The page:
- Blocked tear duct – There are several reasons a dog’s tear ducts can become blocked, including hereditary defects, inflammation and infection of the duct or surrounding tissue, or a foreign object stuck in the eye.
- Infection – Your dog may be crying tears because they have developed an eye infection. Tears in the case, however, are more likely to be yellow mucus or even bloody, and the infected eye will likely be swollen and red.
- Foreign object – Dogs often get dirt, dust, or other foreign materials in their eyes. In response, their bodies may produce a lot of tears in an attempt to flush out the irritant.
- Scratched cornea – Although more common in active dogs, all dogs are at risk of scratching their eyes. This can cause severe discomfort and damage to a dog’s cornea, and dogs may tear excessively, paw at their eye, blink more than usual, or have inflammation around the eye.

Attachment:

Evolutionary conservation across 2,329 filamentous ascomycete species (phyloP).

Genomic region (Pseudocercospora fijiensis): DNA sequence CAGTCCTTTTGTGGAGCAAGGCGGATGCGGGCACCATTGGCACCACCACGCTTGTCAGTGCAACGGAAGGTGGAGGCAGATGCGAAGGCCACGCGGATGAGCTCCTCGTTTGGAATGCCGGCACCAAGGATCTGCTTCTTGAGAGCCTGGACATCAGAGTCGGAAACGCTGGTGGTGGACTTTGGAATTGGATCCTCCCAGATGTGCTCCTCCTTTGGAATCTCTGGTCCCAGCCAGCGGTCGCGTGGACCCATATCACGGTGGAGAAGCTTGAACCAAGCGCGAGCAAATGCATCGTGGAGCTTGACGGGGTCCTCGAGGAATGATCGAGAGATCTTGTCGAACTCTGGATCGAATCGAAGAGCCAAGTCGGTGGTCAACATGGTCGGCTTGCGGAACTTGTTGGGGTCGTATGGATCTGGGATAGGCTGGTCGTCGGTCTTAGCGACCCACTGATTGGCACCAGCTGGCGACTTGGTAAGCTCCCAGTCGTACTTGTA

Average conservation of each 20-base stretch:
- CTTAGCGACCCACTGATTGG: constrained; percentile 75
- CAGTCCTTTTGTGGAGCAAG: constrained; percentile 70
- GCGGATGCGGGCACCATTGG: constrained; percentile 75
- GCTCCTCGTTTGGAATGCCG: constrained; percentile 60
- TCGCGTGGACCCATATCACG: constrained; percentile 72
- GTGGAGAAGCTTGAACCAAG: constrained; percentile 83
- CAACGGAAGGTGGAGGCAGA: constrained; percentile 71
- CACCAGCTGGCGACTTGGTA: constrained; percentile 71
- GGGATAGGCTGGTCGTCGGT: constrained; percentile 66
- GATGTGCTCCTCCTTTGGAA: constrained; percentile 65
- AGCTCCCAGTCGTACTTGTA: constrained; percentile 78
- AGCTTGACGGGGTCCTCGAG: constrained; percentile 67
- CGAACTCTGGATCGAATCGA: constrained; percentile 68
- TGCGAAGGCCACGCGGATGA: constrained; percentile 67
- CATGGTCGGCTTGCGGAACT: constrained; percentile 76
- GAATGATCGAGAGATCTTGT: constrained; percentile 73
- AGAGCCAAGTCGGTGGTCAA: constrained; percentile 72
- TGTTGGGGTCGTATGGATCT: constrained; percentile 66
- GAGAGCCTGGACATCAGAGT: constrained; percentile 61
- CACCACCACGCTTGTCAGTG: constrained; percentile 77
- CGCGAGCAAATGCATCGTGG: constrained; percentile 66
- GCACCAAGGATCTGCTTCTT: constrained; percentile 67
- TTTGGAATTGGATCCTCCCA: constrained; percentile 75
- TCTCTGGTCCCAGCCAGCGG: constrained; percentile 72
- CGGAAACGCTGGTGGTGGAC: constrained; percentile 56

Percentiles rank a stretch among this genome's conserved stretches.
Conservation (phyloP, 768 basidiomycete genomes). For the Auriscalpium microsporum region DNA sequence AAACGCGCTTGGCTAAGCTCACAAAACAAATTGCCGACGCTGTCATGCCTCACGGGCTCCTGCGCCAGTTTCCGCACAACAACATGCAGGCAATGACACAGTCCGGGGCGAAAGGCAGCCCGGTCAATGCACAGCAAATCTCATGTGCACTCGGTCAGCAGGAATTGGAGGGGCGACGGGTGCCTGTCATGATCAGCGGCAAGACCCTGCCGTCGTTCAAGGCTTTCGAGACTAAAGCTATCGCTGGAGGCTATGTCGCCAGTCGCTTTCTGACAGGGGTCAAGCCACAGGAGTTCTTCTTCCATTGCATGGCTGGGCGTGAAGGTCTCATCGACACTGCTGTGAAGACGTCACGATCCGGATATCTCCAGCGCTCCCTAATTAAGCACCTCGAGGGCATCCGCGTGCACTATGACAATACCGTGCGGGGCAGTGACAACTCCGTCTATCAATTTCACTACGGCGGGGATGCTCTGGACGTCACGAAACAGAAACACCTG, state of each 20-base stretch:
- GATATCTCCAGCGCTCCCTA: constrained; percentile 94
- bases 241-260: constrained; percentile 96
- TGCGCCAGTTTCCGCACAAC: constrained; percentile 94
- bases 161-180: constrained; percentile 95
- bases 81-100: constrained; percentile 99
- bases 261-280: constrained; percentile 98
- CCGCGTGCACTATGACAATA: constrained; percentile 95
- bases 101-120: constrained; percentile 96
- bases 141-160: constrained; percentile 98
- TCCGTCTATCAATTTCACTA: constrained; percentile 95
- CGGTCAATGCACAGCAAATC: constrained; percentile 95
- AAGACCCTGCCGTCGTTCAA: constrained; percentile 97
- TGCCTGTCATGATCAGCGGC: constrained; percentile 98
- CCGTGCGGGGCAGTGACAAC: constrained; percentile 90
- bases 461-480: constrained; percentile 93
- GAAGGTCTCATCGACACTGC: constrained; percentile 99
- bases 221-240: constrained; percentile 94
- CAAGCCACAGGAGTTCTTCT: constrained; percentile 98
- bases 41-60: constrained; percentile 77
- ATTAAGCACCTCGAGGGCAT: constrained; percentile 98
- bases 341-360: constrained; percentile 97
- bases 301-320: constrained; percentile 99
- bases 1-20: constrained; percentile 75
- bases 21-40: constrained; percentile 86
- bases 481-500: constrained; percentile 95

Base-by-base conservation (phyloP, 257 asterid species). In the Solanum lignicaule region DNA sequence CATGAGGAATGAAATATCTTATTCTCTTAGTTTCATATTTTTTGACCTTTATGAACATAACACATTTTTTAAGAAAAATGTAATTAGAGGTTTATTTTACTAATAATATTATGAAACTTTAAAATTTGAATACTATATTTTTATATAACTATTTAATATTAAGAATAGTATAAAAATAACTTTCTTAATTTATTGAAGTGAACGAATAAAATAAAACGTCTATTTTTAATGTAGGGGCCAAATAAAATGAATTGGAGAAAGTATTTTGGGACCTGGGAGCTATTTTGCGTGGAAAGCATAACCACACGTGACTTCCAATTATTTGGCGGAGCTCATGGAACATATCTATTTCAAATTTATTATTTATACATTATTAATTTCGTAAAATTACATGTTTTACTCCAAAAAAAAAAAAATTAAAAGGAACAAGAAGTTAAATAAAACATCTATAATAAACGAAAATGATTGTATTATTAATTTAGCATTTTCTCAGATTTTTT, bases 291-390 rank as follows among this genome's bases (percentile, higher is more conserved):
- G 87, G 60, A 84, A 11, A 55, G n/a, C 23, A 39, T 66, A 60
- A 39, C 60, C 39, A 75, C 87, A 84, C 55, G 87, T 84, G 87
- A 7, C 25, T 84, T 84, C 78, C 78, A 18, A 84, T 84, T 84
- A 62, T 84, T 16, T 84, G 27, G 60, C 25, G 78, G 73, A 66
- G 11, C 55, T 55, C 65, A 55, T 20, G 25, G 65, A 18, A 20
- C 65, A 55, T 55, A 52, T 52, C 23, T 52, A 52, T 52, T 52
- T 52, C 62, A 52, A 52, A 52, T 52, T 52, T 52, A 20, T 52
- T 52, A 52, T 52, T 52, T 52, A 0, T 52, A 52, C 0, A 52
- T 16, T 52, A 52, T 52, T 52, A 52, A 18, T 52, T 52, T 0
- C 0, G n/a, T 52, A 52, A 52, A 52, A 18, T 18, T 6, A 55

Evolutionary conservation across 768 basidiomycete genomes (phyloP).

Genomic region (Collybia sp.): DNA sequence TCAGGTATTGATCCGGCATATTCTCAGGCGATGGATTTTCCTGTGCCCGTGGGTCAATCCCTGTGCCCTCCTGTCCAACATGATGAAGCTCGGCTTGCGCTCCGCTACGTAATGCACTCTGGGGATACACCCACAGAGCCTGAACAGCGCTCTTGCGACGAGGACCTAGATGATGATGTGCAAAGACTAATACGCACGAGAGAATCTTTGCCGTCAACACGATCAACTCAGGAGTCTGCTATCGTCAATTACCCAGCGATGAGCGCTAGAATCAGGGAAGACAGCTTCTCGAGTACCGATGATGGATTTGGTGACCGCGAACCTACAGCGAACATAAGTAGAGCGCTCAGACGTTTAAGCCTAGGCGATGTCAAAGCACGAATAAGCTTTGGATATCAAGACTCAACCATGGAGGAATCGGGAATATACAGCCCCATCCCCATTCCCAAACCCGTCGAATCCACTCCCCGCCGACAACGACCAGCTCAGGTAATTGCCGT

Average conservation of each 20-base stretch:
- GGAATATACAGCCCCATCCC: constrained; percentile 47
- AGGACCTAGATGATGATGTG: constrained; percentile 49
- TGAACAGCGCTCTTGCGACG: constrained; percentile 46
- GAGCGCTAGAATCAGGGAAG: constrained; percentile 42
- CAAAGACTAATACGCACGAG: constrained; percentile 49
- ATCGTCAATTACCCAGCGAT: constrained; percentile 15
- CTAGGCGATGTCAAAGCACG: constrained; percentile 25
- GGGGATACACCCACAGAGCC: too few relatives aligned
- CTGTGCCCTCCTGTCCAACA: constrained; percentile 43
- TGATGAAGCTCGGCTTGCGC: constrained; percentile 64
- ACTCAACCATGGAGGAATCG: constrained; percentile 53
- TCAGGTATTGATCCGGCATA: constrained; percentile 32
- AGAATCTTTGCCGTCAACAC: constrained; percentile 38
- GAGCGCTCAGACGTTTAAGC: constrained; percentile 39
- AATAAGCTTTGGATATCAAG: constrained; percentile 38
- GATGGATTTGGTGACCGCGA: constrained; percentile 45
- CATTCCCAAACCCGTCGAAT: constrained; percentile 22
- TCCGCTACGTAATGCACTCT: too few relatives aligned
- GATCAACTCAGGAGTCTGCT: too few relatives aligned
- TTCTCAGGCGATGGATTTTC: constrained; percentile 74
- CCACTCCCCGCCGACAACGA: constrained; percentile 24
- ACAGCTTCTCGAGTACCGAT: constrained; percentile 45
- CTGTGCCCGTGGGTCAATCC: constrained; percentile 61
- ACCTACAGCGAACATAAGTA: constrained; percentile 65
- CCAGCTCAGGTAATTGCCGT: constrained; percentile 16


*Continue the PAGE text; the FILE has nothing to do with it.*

- Breed – Brachycephalic dogs with short noses like Pugs and French bulldogs have relatively shallow eye sockets and the wrinkles around their faces can easily become irritated or infected, both of which can lead to increased tear production. Cocker Spaniels and Poodles are also more likely than other breeds to suffer from blocked tear ducts.
Do dogs cry happy tears?
We’ve established that dogs do not cry tears of sadness like humans do, but what about happy tears?
A 2022 study published in Current Biology found that when dogs were reunited with their owners after spending 5-7 hours apart, they produced increased amounts of tears. Additionally, when the dogs were greeted by familiar non-owners like friends, researchers found significantly decreased tear volume. These “happy tears” are likely a result of the release of the bonding “love” hormone, oxytocin.
Dogs cry for a variety of reasons, using vocalizations, behavior, and body language to communicate physical discomfort, sadness, stress, a desire for attention, and other emotions. But these feelings do not prompt flowing tears like they sometimes do for humans. Understanding how our cries differ from our dogs’ cries is important to identifying what might be bothering our dogs and addressing their issues.